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C331: Atmospheric Aerosol Particle Composition Affecting their Climate and Health Effects (Lead Supervisor: Markus Kalberer, Chemistry)

Supervisor: Markus Kalberer (Chemistry)

Importance of the area of research:

Atmospheric aerosols are key players in the climate system: they affect the radiative balance of the Earth’s atmosphere and are important in the formation of clouds. Aerosols are also one of the most important air pollutants. Both climate and health effects of aerosols are poorly understood. A major fraction of the aerosol mass in the atmosphere is composed of organic compounds but only little is known about the detailed chemical composition of organic aerosols, which affects all of the above processes. Unravelling the enormous chemical complexity of this organic material is a significant analytical-chemical challenge and a main reason for the low level of understanding of aerosol sources and their effects in the atmosphere and on human health. An improved understanding for the formation and composition of organic aerosols, however, is essential to advance our understanding of their effects.

Project summary:

The aim of this project is to improve the understanding of aerosol formation processes and sources by analyzing their composition in laboratory and field studies.

Atmospheric processes forming organic aerosols will be simulated in laboratory experiments. State-of-the-art analytical-chemical techniques (mainly mass spectrometry based) will be used to determine a detailed characterization of particle composition and the identification of important particle sources. Aerosol generated under controlled conditions in the large-scale Cambridge Atmospheric Simulation Chamber will be compared to aerosol collected at ambient urban and remote locations to improve our understanding of key aerosol formation processes in the atmosphere and their effects on climate.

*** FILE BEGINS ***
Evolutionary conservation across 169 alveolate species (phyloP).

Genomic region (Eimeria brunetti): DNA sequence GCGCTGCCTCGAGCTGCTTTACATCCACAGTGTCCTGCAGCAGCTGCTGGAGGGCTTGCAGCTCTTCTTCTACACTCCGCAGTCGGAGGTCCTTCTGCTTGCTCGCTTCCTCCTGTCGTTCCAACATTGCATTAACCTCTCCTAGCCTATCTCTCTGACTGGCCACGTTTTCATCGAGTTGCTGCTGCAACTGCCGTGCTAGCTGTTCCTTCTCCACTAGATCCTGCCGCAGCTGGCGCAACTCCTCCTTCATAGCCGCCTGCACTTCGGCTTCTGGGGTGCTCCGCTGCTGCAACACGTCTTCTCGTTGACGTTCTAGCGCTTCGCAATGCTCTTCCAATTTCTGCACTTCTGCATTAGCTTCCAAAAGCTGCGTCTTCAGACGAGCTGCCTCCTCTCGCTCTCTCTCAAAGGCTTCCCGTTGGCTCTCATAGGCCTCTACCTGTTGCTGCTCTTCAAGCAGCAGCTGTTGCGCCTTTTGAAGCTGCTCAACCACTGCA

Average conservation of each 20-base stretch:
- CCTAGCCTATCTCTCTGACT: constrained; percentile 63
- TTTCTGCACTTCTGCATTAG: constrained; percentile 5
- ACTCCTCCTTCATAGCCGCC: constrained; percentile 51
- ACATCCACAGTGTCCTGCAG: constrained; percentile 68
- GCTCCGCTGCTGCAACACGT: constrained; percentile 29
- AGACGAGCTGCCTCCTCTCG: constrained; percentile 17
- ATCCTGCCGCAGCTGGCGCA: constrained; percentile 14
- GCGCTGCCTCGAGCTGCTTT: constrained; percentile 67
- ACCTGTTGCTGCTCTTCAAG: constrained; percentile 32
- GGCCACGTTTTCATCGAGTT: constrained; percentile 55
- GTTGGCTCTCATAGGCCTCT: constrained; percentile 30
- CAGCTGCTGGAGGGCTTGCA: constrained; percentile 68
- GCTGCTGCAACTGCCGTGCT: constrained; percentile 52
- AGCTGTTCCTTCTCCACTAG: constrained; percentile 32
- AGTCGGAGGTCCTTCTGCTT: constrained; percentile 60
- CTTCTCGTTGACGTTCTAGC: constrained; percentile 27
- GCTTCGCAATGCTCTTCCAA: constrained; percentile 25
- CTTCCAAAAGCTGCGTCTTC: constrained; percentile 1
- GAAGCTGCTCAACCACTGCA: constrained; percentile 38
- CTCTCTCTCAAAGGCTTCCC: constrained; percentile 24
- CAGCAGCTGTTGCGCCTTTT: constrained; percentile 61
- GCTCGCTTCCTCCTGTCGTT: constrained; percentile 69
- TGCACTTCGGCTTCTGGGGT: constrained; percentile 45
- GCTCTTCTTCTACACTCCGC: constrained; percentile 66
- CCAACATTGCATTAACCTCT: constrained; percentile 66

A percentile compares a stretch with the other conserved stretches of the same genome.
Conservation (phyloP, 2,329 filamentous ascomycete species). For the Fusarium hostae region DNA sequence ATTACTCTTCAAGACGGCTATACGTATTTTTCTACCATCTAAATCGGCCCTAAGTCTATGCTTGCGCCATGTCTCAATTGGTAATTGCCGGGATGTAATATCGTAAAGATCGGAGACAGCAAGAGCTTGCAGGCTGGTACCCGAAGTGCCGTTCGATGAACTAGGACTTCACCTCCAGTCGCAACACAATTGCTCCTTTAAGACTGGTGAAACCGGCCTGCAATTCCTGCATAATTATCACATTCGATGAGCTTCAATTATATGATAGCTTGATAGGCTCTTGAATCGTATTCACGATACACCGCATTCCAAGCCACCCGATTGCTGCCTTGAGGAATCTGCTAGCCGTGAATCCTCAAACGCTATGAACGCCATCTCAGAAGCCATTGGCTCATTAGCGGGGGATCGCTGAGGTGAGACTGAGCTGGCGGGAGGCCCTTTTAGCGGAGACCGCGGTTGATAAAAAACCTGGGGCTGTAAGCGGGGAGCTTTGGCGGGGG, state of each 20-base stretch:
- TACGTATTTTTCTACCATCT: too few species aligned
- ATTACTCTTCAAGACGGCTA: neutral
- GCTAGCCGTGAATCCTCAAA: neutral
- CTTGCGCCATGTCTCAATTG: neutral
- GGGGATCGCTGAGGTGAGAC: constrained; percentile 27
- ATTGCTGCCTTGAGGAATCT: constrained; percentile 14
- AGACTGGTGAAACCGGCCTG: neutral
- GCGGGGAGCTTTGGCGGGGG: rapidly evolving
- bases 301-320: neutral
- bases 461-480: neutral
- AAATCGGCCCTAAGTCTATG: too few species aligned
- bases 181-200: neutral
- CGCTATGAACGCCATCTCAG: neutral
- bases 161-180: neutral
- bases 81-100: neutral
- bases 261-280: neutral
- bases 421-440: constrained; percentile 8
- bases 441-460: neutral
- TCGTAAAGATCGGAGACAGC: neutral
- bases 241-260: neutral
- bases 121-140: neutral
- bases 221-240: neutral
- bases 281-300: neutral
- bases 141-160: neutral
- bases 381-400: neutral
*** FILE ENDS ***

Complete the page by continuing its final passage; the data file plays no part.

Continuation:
What the student will do:

The student will generate atmospheric aerosols using the large-scale Cambridge Atmospheric Simulation Chamber, which allows to mimic atmospheric processes under realistic ambient conditions. A range of state-of-the-art mass spectrometers will be used to characterize organic aerosol and gas phase composition and formation processes. The simultaneous analysis of gas and particle components with unprecedented time resolution and sensitivity will allow to study in detail the fast gas/particle transition processes that lead to particle formation in the atmosphere. A range of atmospherically relevant formation processes will be studied to simulate natural and anthropogenic particle sources and assess their importance in the atmosphere.

The project will be suitable for students from a range of natural science backgrounds with an interest in experimental and data analysis work. The student would be expected to present their work at national and international conferences.

Please contact the lead supervisor directly for further information relating to what the successful applicant will be expected to do, training to be provided, and any specific educational background requirements.

References:

Nozière, B. et al. 2015 The Molecular Identification of Organic Compounds in the Atmosphere: State of the Art and Challenges, Chem. Rev., DOI: 10.1021/cr5003485, 2015.

Kourtchev, I. et al. 2014. Molecular composition of biogenic secondary organic aerosols using ultrahigh resolution mass spectrometry: comparing laboratory and field studies, Atmos. Chem. Phys., 14, 2155-2167.

Follow this link to find out about how to apply for this project

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